As a former film festival programmer and film & media teacher, a lot of my professional life has revolved around my impressions of other people’s achievements. There’s a certain expectation to be objective, but in the arts, there is no objectivity.

Hence why, while I did enjoy pointing out the good elements, it’s the bad elements I focused on most. Why?

Because I love to criticise. And I think you should learn to love it too.

For me, it’s always been the case. My work as a screenwriter stems from the problems I had with Wolfgang Petersen’s adaptation of The Iliad. I knew I could do better, so the morning after watching the film I downloaded a macro for Microsoft Word that formatted documents as scripts, and began writing.

The first draft was awful. It was long, dense, and confused. I knew it, but I was so passionate about the story that I couldn’t decide what to change. So I showed it to a few friends who were also writers. Some of them told me they liked it, and I never showed them any of my work again. Fortunately, there were others who quite happily what they didn’t like. They were vocal, and very frank about it too. I could have let it stop me. I could have given up, but I knew I could do better, so I started again.

I knew I could do better.

It’s the same argument I used when I gave feedback to hopeful filmmakers. The fact that they were inexperienced was irrelevant; if something was wrong with their work, they were going to hear it.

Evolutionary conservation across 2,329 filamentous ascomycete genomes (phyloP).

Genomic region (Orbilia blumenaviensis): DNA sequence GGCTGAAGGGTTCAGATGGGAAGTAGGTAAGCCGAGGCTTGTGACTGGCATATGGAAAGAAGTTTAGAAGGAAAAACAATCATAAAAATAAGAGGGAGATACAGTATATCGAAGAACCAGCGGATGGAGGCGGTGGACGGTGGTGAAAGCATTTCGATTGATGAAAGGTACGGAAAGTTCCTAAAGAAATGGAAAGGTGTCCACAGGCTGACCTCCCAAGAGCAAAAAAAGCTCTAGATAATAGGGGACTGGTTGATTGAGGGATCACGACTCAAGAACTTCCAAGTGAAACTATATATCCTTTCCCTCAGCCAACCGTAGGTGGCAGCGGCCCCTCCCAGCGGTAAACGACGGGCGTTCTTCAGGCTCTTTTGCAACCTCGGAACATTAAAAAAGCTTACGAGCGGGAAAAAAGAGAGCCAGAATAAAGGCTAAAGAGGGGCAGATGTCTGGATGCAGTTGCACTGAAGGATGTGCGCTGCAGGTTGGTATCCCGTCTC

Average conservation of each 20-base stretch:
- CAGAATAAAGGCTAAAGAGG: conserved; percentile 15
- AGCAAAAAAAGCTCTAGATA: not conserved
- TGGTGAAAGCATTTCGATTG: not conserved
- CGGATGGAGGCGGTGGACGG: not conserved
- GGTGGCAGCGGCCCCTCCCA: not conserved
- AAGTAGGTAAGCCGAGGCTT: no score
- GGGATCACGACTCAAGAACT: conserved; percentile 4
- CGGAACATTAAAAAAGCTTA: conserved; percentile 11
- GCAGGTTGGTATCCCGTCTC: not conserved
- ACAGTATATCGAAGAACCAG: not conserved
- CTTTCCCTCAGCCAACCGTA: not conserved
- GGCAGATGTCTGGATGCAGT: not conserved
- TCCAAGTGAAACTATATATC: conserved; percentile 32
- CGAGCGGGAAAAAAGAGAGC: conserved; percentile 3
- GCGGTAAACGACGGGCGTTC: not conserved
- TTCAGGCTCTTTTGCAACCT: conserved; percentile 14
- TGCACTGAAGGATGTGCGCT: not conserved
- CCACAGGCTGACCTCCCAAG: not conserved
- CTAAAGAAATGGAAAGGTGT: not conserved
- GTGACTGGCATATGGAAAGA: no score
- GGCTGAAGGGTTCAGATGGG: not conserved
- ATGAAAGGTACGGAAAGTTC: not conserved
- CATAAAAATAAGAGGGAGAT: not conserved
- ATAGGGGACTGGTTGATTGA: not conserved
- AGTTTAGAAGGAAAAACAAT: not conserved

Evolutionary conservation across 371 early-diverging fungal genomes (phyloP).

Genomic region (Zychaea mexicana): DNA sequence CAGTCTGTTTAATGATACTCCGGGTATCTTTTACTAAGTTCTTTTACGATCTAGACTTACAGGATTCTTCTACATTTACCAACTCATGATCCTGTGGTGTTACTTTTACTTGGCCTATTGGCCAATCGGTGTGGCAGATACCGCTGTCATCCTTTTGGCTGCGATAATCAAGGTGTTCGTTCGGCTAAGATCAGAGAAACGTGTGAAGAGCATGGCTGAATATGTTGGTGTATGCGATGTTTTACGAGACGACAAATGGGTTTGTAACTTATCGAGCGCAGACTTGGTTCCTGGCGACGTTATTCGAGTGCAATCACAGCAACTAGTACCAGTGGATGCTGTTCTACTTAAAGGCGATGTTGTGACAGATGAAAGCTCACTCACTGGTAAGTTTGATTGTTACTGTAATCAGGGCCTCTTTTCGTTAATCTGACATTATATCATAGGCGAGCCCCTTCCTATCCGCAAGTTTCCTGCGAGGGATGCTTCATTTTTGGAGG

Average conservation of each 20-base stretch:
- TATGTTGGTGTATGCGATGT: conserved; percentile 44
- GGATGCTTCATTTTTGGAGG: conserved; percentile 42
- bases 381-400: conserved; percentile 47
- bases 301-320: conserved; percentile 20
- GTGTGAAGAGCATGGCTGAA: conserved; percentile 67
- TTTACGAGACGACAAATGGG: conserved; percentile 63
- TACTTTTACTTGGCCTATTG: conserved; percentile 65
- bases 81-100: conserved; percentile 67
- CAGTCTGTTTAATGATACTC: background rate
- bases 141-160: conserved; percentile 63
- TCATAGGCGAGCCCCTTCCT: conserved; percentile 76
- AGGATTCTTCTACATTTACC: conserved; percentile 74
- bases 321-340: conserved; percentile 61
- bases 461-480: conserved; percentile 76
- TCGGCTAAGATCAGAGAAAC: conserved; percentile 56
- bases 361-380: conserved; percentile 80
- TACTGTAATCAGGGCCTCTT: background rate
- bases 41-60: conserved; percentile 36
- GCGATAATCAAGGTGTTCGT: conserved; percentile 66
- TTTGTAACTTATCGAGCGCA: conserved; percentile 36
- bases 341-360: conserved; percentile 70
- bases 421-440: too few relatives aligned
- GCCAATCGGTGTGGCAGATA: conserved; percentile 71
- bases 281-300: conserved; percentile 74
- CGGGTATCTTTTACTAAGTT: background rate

Those who took the criticism on board did so because they knew they could do better. Inevitably, the next time around, they did.

Meanwhile, those who made excuses or ignored my criticism, failed. They either took offence and went off to find someone who would tell them their film was great, or told themselves as much.

I encountered far more people with the latter inclinations than the former.

On the Gold Coast, where I grew up, I once attended what the promoters called an ‘industry night’. What it turned out to be was a monthly meeting of struggling artists patting each other on the back and handing out meaningless awards. They weren’t the only group of their kind, nor was this tradition limited to the Gold Coast.

It’s a joke.

Our arts industry is going in circles, and nobody’s paying attention. Not at home, nor overseas. Creating a film, writing a novel, or performing a play is a remarkable feat, but it isn’t enough to recognise an artist for simply having done it. Anyone can do it. Not everyone can do it well.

We need to start being more critical as an industry, or else there’ll be no industry left. Just a few groups of people in basement bars, patting themselves on the back.

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